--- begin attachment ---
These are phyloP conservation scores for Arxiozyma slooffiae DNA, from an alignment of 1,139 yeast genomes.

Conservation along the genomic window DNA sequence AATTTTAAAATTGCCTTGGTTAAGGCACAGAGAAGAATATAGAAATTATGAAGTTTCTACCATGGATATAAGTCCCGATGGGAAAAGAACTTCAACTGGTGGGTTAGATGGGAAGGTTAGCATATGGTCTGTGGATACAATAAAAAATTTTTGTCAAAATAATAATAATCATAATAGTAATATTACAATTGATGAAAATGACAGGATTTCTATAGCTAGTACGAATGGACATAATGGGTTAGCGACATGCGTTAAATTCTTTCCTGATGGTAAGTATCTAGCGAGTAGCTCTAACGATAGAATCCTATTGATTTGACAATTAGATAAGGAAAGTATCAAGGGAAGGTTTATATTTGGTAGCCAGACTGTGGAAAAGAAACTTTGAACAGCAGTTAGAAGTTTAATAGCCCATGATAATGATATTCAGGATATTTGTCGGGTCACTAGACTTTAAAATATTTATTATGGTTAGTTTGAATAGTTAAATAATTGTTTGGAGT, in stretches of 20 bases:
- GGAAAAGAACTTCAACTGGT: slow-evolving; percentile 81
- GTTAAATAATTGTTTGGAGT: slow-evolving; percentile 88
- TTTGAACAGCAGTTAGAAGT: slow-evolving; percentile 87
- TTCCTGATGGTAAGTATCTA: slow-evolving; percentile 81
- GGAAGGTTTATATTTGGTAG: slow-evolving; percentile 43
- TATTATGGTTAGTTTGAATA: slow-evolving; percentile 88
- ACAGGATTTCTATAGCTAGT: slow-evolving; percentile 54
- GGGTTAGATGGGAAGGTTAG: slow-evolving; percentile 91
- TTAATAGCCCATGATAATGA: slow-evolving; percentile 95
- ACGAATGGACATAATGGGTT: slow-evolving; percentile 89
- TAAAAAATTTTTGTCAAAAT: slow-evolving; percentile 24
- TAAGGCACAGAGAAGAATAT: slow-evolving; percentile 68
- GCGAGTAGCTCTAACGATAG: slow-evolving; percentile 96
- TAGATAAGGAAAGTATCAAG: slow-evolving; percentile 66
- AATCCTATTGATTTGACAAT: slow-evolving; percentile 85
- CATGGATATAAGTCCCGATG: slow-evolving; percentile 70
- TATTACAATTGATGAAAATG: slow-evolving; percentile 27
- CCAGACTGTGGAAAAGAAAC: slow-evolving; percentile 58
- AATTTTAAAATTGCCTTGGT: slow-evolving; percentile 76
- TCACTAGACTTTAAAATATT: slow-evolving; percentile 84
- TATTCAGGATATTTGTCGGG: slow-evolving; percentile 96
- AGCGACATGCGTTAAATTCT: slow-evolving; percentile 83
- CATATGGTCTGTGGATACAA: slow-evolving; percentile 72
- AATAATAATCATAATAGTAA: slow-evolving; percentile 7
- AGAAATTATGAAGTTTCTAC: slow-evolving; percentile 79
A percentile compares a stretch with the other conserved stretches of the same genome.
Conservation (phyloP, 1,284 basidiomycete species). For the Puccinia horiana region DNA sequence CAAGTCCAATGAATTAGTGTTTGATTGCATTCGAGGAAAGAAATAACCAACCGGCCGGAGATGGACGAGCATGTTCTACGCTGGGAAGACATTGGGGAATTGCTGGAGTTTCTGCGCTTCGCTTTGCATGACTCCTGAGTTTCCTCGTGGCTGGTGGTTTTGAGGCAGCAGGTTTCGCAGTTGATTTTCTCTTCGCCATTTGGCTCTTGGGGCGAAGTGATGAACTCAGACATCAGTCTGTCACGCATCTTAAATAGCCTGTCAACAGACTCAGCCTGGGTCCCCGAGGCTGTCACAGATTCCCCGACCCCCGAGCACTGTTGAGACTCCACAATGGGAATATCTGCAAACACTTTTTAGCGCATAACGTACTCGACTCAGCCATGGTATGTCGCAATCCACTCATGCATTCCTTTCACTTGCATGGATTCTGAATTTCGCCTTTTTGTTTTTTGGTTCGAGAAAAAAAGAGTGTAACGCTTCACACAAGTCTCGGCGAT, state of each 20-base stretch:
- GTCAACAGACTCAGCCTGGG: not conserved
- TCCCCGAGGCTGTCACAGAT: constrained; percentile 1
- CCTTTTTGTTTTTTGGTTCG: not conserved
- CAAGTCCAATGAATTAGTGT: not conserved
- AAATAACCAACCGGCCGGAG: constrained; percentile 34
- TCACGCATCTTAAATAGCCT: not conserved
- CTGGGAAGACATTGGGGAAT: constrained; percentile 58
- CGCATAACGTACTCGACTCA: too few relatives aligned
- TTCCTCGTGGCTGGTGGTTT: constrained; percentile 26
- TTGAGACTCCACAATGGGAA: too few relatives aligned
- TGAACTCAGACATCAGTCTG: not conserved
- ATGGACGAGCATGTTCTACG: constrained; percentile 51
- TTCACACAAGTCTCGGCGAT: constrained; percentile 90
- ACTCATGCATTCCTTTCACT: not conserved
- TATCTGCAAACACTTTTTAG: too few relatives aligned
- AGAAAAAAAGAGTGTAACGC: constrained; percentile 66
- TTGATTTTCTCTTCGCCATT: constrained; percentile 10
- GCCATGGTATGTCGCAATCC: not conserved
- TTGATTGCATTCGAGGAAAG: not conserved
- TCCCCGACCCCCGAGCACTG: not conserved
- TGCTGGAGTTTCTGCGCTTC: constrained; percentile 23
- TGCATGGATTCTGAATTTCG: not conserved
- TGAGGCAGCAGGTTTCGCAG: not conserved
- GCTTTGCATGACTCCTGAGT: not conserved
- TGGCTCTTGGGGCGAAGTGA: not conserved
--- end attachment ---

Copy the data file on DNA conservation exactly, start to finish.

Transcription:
These are phyloP conservation scores for Arxiozyma slooffiae DNA, from an alignment of 1,139 yeast genomes.

Conservation along the genomic window DNA sequence AATTTTAAAATTGCCTTGGTTAAGGCACAGAGAAGAATATAGAAATTATGAAGTTTCTACCATGGATATAAGTCCCGATGGGAAAAGAACTTCAACTGGTGGGTTAGATGGGAAGGTTAGCATATGGTCTGTGGATACAATAAAAAATTTTTGTCAAAATAATAATAATCATAATAGTAATATTACAATTGATGAAAATGACAGGATTTCTATAGCTAGTACGAATGGACATAATGGGTTAGCGACATGCGTTAAATTCTTTCCTGATGGTAAGTATCTAGCGAGTAGCTCTAACGATAGAATCCTATTGATTTGACAATTAGATAAGGAAAGTATCAAGGGAAGGTTTATATTTGGTAGCCAGACTGTGGAAAAGAAACTTTGAACAGCAGTTAGAAGTTTAATAGCCCATGATAATGATATTCAGGATATTTGTCGGGTCACTAGACTTTAAAATATTTATTATGGTTAGTTTGAATAGTTAAATAATTGTTTGGAGT, in stretches of 20 bases:
- GGAAAAGAACTTCAACTGGT: slow-evolving; percentile 81
- GTTAAATAATTGTTTGGAGT: slow-evolving; percentile 88
- TTTGAACAGCAGTTAGAAGT: slow-evolving; percentile 87
- TTCCTGATGGTAAGTATCTA: slow-evolving; percentile 81
- GGAAGGTTTATATTTGGTAG: slow-evolving; percentile 43
- TATTATGGTTAGTTTGAATA: slow-evolving; percentile 88
- ACAGGATTTCTATAGCTAGT: slow-evolving; percentile 54
- GGGTTAGATGGGAAGGTTAG: slow-evolving; percentile 91
- TTAATAGCCCATGATAATGA: slow-evolving; percentile 95
- ACGAATGGACATAATGGGTT: slow-evolving; percentile 89
- TAAAAAATTTTTGTCAAAAT: slow-evolving; percentile 24
- TAAGGCACAGAGAAGAATAT: slow-evolving; percentile 68
- GCGAGTAGCTCTAACGATAG: slow-evolving; percentile 96
- TAGATAAGGAAAGTATCAAG: slow-evolving; percentile 66
- AATCCTATTGATTTGACAAT: slow-evolving; percentile 85
- CATGGATATAAGTCCCGATG: slow-evolving; percentile 70
- TATTACAATTGATGAAAATG: slow-evolving; percentile 27
- CCAGACTGTGGAAAAGAAAC: slow-evolving; percentile 58
- AATTTTAAAATTGCCTTGGT: slow-evolving; percentile 76
- TCACTAGACTTTAAAATATT: slow-evolving; percentile 84
- TATTCAGGATATTTGTCGGG: slow-evolving; percentile 96
- AGCGACATGCGTTAAATTCT: slow-evolving; percentile 83
- CATATGGTCTGTGGATACAA: slow-evolving; percentile 72
- AATAATAATCATAATAGTAA: slow-evolving; percentile 7
- AGAAATTATGAAGTTTCTAC: slow-evolving; percentile 79
A percentile compares a stretch with the other conserved stretches of the same genome.
Conservation (phyloP, 1,284 basidiomycete species). For the Puccinia horiana region DNA sequence CAAGTCCAATGAATTAGTGTTTGATTGCATTCGAGGAAAGAAATAACCAACCGGCCGGAGATGGACGAGCATGTTCTACGCTGGGAAGACATTGGGGAATTGCTGGAGTTTCTGCGCTTCGCTTTGCATGACTCCTGAGTTTCCTCGTGGCTGGTGGTTTTGAGGCAGCAGGTTTCGCAGTTGATTTTCTCTTCGCCATTTGGCTCTTGGGGCGAAGTGATGAACTCAGACATCAGTCTGTCACGCATCTTAAATAGCCTGTCAACAGACTCAGCCTGGGTCCCCGAGGCTGTCACAGATTCCCCGACCCCCGAGCACTGTTGAGACTCCACAATGGGAATATCTGCAAACACTTTTTAGCGCATAACGTACTCGACTCAGCCATGGTATGTCGCAATCCACTCATGCATTCCTTTCACTTGCATGGATTCTGAATTTCGCCTTTTTGTTTTTTGGTTCGAGAAAAAAAGAGTGTAACGCTTCACACAAGTCTCGGCGAT, state of each 20-base stretch:
- GTCAACAGACTCAGCCTGGG: not conserved
- TCCCCGAGGCTGTCACAGAT: constrained; percentile 1
- CCTTTTTGTTTTTTGGTTCG: not conserved
- CAAGTCCAATGAATTAGTGT: not conserved
- AAATAACCAACCGGCCGGAG: constrained; percentile 34
- TCACGCATCTTAAATAGCCT: not conserved
- CTGGGAAGACATTGGGGAAT: constrained; percentile 58
- CGCATAACGTACTCGACTCA: too few relatives aligned
- TTCCTCGTGGCTGGTGGTTT: constrained; percentile 26
- TTGAGACTCCACAATGGGAA: too few relatives aligned
- TGAACTCAGACATCAGTCTG: not conserved
- ATGGACGAGCATGTTCTACG: constrained; percentile 51
- TTCACACAAGTCTCGGCGAT: constrained; percentile 90
- ACTCATGCATTCCTTTCACT: not conserved
- TATCTGCAAACACTTTTTAG: too few relatives aligned
- AGAAAAAAAGAGTGTAACGC: constrained; percentile 66
- TTGATTTTCTCTTCGCCATT: constrained; percentile 10
- GCCATGGTATGTCGCAATCC: not conserved
- TTGATTGCATTCGAGGAAAG: not conserved
- TCCCCGACCCCCGAGCACTG: not conserved
- TGCTGGAGTTTCTGCGCTTC: constrained; percentile 23
- TGCATGGATTCTGAATTTCG: not conserved
- TGAGGCAGCAGGTTTCGCAG: not conserved
- GCTTTGCATGACTCCTGAGT: not conserved
- TGGCTCTTGGGGCGAAGTGA: not conserved